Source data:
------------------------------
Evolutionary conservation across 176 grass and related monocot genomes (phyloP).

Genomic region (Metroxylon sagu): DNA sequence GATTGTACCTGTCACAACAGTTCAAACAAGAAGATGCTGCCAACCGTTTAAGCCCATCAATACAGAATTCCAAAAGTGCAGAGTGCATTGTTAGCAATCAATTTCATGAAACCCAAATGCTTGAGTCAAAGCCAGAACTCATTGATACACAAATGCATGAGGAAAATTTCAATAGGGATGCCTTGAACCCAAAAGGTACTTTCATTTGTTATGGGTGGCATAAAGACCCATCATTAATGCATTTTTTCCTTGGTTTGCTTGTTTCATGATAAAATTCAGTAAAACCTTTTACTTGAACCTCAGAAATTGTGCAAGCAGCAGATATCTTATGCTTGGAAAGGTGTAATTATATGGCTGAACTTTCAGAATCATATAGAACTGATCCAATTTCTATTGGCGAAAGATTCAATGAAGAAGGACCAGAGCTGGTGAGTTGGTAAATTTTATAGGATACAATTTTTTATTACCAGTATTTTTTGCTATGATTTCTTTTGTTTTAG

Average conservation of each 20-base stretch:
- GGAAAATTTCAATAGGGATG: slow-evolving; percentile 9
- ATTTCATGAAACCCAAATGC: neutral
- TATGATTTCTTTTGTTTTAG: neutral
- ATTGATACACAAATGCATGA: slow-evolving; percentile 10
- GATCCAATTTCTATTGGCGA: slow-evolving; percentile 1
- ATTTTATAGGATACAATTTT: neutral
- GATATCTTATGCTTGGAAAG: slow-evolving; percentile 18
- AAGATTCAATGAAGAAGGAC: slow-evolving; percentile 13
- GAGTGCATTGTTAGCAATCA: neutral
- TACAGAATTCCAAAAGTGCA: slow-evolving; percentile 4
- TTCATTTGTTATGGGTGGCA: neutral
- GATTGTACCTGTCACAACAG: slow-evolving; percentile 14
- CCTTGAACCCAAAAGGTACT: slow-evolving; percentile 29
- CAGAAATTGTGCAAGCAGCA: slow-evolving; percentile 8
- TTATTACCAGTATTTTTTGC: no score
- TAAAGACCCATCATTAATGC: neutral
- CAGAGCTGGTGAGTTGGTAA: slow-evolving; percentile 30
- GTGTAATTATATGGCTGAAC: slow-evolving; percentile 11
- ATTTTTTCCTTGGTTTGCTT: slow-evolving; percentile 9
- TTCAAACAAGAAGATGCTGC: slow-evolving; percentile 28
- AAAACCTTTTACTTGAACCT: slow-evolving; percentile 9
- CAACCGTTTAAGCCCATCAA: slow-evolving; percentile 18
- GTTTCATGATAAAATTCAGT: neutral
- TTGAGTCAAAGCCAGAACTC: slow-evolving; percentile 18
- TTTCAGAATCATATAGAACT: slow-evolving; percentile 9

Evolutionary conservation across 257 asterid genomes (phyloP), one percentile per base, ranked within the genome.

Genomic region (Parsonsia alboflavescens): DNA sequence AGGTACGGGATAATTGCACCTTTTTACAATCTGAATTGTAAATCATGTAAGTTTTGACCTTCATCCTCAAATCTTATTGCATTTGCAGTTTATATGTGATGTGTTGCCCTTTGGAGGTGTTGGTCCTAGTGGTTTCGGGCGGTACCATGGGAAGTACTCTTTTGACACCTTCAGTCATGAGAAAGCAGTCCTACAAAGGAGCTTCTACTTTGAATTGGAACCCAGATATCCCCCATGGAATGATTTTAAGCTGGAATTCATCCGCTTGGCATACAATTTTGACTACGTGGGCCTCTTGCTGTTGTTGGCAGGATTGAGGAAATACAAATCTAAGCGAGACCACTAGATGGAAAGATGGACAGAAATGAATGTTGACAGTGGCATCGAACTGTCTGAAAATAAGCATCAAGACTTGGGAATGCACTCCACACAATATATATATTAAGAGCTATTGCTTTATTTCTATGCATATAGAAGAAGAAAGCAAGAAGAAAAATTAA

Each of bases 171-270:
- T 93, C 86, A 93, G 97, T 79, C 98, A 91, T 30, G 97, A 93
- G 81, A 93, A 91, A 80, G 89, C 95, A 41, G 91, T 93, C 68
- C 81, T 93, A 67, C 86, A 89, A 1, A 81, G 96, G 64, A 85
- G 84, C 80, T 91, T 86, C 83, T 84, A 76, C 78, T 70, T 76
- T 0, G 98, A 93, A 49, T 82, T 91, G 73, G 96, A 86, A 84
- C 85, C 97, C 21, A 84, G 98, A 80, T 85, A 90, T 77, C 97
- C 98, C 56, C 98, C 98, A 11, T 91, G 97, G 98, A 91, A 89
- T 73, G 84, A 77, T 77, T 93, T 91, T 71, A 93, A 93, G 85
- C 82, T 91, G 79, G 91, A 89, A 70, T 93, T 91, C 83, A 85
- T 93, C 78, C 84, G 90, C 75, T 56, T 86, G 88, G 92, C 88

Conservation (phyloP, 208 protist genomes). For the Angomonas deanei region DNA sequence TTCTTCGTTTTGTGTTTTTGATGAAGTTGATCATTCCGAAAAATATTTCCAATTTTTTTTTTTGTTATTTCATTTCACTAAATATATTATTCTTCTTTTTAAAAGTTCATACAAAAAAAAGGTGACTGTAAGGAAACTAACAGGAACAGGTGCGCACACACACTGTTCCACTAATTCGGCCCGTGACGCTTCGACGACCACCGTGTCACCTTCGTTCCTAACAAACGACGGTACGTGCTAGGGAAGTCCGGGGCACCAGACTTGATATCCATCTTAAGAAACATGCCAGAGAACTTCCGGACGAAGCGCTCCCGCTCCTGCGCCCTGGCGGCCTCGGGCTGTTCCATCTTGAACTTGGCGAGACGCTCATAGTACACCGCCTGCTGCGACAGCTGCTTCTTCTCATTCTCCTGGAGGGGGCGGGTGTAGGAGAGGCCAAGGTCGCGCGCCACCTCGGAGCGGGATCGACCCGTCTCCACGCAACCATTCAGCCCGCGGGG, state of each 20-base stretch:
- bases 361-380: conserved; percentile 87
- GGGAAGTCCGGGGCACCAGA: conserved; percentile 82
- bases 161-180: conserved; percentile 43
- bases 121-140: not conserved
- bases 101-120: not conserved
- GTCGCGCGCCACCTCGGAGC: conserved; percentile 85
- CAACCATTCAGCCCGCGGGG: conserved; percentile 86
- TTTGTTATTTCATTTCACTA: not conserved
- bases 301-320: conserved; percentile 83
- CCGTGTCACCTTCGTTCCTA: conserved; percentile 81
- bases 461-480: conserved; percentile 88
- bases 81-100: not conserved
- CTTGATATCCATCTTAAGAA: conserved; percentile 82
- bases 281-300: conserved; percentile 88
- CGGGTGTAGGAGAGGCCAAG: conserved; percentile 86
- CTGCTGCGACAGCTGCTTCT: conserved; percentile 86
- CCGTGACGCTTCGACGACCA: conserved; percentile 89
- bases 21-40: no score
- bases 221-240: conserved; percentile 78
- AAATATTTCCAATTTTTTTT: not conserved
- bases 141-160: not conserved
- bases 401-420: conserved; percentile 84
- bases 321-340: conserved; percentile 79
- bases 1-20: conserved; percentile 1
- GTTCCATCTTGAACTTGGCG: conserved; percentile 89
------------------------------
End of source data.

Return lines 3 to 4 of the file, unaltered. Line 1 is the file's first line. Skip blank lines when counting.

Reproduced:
Average conservation of each 20-base stretch:
- GGAAAATTTCAATAGGGATG: slow-evolving; percentile 9